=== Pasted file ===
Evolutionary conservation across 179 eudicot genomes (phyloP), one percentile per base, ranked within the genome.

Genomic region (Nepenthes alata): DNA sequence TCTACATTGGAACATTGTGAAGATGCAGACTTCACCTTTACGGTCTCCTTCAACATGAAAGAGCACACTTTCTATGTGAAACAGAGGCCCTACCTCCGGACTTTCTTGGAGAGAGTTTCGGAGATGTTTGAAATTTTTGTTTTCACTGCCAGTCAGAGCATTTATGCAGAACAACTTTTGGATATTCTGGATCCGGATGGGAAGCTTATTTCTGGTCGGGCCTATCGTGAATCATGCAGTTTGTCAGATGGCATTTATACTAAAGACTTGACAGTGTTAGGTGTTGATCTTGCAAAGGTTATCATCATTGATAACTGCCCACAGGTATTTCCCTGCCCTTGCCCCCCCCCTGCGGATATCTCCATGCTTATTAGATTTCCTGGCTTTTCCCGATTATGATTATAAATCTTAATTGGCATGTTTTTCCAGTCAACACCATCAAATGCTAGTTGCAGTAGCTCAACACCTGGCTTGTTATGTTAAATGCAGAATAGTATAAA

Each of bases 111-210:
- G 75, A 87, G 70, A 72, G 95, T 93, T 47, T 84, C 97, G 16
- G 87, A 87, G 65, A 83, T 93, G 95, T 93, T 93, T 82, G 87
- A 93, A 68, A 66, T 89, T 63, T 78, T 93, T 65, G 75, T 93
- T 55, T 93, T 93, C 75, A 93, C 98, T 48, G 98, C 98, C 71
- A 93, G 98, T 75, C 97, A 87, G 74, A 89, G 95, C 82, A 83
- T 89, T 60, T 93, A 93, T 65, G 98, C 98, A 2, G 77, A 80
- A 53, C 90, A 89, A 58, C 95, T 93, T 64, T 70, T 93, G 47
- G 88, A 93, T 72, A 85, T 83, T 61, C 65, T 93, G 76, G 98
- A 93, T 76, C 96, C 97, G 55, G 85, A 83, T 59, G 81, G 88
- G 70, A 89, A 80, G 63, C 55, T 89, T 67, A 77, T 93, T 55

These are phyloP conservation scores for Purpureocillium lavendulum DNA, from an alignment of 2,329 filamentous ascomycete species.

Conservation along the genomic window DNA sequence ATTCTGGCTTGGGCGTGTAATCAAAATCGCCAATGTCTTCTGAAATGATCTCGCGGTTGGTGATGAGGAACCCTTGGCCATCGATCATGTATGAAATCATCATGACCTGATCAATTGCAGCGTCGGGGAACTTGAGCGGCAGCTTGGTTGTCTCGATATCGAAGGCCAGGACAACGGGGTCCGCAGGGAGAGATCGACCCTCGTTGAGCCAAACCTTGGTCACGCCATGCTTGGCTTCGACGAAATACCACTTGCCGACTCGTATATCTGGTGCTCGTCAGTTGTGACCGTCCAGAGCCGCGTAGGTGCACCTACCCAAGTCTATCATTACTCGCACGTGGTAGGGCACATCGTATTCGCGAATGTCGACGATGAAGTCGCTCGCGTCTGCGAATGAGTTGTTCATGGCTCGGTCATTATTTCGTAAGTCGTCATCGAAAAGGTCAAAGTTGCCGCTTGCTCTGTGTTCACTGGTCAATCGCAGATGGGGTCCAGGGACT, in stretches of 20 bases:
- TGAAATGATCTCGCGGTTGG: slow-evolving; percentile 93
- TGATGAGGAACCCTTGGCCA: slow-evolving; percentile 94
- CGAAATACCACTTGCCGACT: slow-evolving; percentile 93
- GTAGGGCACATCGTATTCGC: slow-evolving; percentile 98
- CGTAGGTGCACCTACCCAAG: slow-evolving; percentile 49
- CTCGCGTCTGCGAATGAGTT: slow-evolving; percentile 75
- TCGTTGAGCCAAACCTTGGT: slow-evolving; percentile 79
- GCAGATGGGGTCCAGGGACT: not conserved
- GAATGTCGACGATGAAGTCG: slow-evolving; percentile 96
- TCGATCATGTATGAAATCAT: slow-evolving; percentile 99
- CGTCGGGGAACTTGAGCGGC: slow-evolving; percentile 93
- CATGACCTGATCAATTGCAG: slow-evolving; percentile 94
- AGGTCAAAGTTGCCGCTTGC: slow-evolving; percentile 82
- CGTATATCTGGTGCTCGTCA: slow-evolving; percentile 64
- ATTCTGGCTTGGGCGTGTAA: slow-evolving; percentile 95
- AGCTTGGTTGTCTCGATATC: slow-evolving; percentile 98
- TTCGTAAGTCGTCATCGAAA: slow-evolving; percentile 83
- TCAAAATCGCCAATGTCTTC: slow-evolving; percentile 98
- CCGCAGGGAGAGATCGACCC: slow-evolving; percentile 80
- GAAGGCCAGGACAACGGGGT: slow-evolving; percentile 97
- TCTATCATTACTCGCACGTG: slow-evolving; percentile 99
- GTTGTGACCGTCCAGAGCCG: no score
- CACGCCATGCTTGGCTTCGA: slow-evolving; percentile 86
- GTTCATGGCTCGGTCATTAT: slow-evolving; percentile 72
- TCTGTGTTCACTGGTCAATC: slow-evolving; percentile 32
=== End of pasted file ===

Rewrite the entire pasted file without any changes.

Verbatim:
Evolutionary conservation across 179 eudicot genomes (phyloP), one percentile per base, ranked within the genome.

Genomic region (Nepenthes alata): DNA sequence TCTACATTGGAACATTGTGAAGATGCAGACTTCACCTTTACGGTCTCCTTCAACATGAAAGAGCACACTTTCTATGTGAAACAGAGGCCCTACCTCCGGACTTTCTTGGAGAGAGTTTCGGAGATGTTTGAAATTTTTGTTTTCACTGCCAGTCAGAGCATTTATGCAGAACAACTTTTGGATATTCTGGATCCGGATGGGAAGCTTATTTCTGGTCGGGCCTATCGTGAATCATGCAGTTTGTCAGATGGCATTTATACTAAAGACTTGACAGTGTTAGGTGTTGATCTTGCAAAGGTTATCATCATTGATAACTGCCCACAGGTATTTCCCTGCCCTTGCCCCCCCCCTGCGGATATCTCCATGCTTATTAGATTTCCTGGCTTTTCCCGATTATGATTATAAATCTTAATTGGCATGTTTTTCCAGTCAACACCATCAAATGCTAGTTGCAGTAGCTCAACACCTGGCTTGTTATGTTAAATGCAGAATAGTATAAA

Each of bases 111-210:
- G 75, A 87, G 70, A 72, G 95, T 93, T 47, T 84, C 97, G 16
- G 87, A 87, G 65, A 83, T 93, G 95, T 93, T 93, T 82, G 87
- A 93, A 68, A 66, T 89, T 63, T 78, T 93, T 65, G 75, T 93
- T 55, T 93, T 93, C 75, A 93, C 98, T 48, G 98, C 98, C 71
- A 93, G 98, T 75, C 97, A 87, G 74, A 89, G 95, C 82, A 83
- T 89, T 60, T 93, A 93, T 65, G 98, C 98, A 2, G 77, A 80
- A 53, C 90, A 89, A 58, C 95, T 93, T 64, T 70, T 93, G 47
- G 88, A 93, T 72, A 85, T 83, T 61, C 65, T 93, G 76, G 98
- A 93, T 76, C 96, C 97, G 55, G 85, A 83, T 59, G 81, G 88
- G 70, A 89, A 80, G 63, C 55, T 89, T 67, A 77, T 93, T 55

These are phyloP conservation scores for Purpureocillium lavendulum DNA, from an alignment of 2,329 filamentous ascomycete species.

Conservation along the genomic window DNA sequence ATTCTGGCTTGGGCGTGTAATCAAAATCGCCAATGTCTTCTGAAATGATCTCGCGGTTGGTGATGAGGAACCCTTGGCCATCGATCATGTATGAAATCATCATGACCTGATCAATTGCAGCGTCGGGGAACTTGAGCGGCAGCTTGGTTGTCTCGATATCGAAGGCCAGGACAACGGGGTCCGCAGGGAGAGATCGACCCTCGTTGAGCCAAACCTTGGTCACGCCATGCTTGGCTTCGACGAAATACCACTTGCCGACTCGTATATCTGGTGCTCGTCAGTTGTGACCGTCCAGAGCCGCGTAGGTGCACCTACCCAAGTCTATCATTACTCGCACGTGGTAGGGCACATCGTATTCGCGAATGTCGACGATGAAGTCGCTCGCGTCTGCGAATGAGTTGTTCATGGCTCGGTCATTATTTCGTAAGTCGTCATCGAAAAGGTCAAAGTTGCCGCTTGCTCTGTGTTCACTGGTCAATCGCAGATGGGGTCCAGGGACT, in stretches of 20 bases:
- TGAAATGATCTCGCGGTTGG: slow-evolving; percentile 93
- TGATGAGGAACCCTTGGCCA: slow-evolving; percentile 94
- CGAAATACCACTTGCCGACT: slow-evolving; percentile 93
- GTAGGGCACATCGTATTCGC: slow-evolving; percentile 98
- CGTAGGTGCACCTACCCAAG: slow-evolving; percentile 49
- CTCGCGTCTGCGAATGAGTT: slow-evolving; percentile 75
- TCGTTGAGCCAAACCTTGGT: slow-evolving; percentile 79
- GCAGATGGGGTCCAGGGACT: not conserved
- GAATGTCGACGATGAAGTCG: slow-evolving; percentile 96
- TCGATCATGTATGAAATCAT: slow-evolving; percentile 99
- CGTCGGGGAACTTGAGCGGC: slow-evolving; percentile 93
- CATGACCTGATCAATTGCAG: slow-evolving; percentile 94
- AGGTCAAAGTTGCCGCTTGC: slow-evolving; percentile 82
- CGTATATCTGGTGCTCGTCA: slow-evolving; percentile 64
- ATTCTGGCTTGGGCGTGTAA: slow-evolving; percentile 95
- AGCTTGGTTGTCTCGATATC: slow-evolving; percentile 98
- TTCGTAAGTCGTCATCGAAA: slow-evolving; percentile 83
- TCAAAATCGCCAATGTCTTC: slow-evolving; percentile 98
- CCGCAGGGAGAGATCGACCC: slow-evolving; percentile 80
- GAAGGCCAGGACAACGGGGT: slow-evolving; percentile 97
- TCTATCATTACTCGCACGTG: slow-evolving; percentile 99
- GTTGTGACCGTCCAGAGCCG: no score
- CACGCCATGCTTGGCTTCGA: slow-evolving; percentile 86
- GTTCATGGCTCGGTCATTAT: slow-evolving; percentile 72
- TCTGTGTTCACTGGTCAATC: slow-evolving; percentile 32